ANYONE who has been on Southend’s Golden Mile lately might have noticed the lovely old “Offredi’s Corner House” sign above a vacant shop.

The sign, which emerged after a betting shop quit the seafront shop, really is a blast from the past.

It sits above what was once one of the most popular cafes in Southend and is a relic from an era when life really was different.

Offredi’s was the place daytrippers flocked to as soon as their charabanc or coach pulled up in the town on a beano from the East End of London.

It was run by the Italian Offredi family who came to Southend in the late 1800s and opened their first cafe in Marine Parade.

The family (later changing their name to Offord) became a hit and before long, they had catering shops, bakeries and cafes around the High Street.

There was also a second venue in Marine Parade which operated an ice cream parlour and confectionist.

But the most bustling of them all was the venue at 37 Marine Parade.

Richard Offord, a member of the Offredi family, who worked in the cafes for many years, said: “The Marine Parade cafe was what was known as ‘the party shop’.

“It was where everybody came for their fish and chips and their ice creams when they got to Southend on daytrips.

“It was so busy, the family never needed to advertise. There were queues around the block most days.

“The coaches would stop off on the A127 at the Fortune of War so everyone was pretty well oiled before they even arrived in Southend!)”

Richard, 85, is the grandson of the Offredi family patriarch, Luigi Offredi, who founded the business and brought his family, including his six children, to the town from the east end of London.

Richard has fond memories of growing up in a family business and of working in the cafes.

“Back then everyone helped each other a lot more,” he said. “Businesses looked out for each other and if you needed something you clubbed together and shared resources.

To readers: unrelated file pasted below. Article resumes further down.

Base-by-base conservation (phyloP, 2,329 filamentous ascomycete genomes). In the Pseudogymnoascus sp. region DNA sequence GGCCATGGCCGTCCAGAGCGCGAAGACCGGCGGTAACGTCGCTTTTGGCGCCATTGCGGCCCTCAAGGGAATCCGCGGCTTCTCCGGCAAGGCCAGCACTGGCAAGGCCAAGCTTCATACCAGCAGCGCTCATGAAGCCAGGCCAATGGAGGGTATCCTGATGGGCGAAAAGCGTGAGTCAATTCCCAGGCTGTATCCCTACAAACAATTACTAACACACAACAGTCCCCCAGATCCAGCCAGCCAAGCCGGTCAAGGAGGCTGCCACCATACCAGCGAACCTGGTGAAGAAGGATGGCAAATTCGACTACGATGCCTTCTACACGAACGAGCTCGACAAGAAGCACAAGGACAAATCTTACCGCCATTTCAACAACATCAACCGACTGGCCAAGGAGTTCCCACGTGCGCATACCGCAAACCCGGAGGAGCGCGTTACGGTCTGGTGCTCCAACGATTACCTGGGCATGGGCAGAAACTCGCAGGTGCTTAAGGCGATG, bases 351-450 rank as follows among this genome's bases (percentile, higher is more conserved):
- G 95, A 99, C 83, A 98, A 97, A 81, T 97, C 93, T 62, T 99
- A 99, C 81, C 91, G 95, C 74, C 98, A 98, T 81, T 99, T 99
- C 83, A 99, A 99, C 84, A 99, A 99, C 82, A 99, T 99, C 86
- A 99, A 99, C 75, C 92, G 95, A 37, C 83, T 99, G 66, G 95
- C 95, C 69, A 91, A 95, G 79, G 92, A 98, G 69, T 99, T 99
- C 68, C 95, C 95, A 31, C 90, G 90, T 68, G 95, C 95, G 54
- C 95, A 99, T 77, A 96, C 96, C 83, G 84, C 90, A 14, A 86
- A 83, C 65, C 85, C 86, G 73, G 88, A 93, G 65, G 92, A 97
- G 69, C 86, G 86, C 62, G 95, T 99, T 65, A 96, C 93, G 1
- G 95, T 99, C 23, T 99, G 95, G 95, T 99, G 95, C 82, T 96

“I don’t ever remember there being any bad rivalry. All the Italian families working in the hospitality industry got on well – everyone did. There was an unwritten rule that you didn’t try to poach anyone’s business but nobody did.

“When I was running one of the cafes in the High Street in the 1960s we had some very attractive waitresses and we’d often get the bingo club boss coming over and saying: ‘can we borrow a few of you waitresses for a few hours?’

“Once all the young men saw the girls working they’d follow them into the bingo hall, then they’d head back to us later so it all worked out well! “

Richard, from Leigh, added: “The police were such a visible presence in the town then. Every night two police constables would come round the back of our bakery shop, rattle the grill outside to let the staff know to put the kettle on then walk round the block on a patrol and head back for a cuppa. They were always engaging with the staff.”

Richard says his grandfather was an exceptional man, adding: “I have one vivid memory of my grandfather. Apparently he used to sit me on his knee, dip his finger in his gin and tonic then put it in my mouth and let me taste it. That must be where my love for G&T comes from.”

He was a brilliant man, he came from over Italy with nothing and created a hugely successful family business with sheer hard work.

“From the earliest days the family totally integrated into the community. They learnt the language, they adopted the customs, they married local girls, they drank beer and they fought in both world wars. They were true Southenders.”

Luigi died in 1938 at the age of 86. The Offredi family sold their cafes and shops off in 1972 as Southend experienced a decline in tourism and daytrippers.

As for the nostalgic sign, Richard believes it will most likely be covered over by a new business soon: “It’s lovely to see but unfortunately I think it would be pretty impossible to remove it as a keepsake,” he said.

“We have plenty of memories of the business anyway.”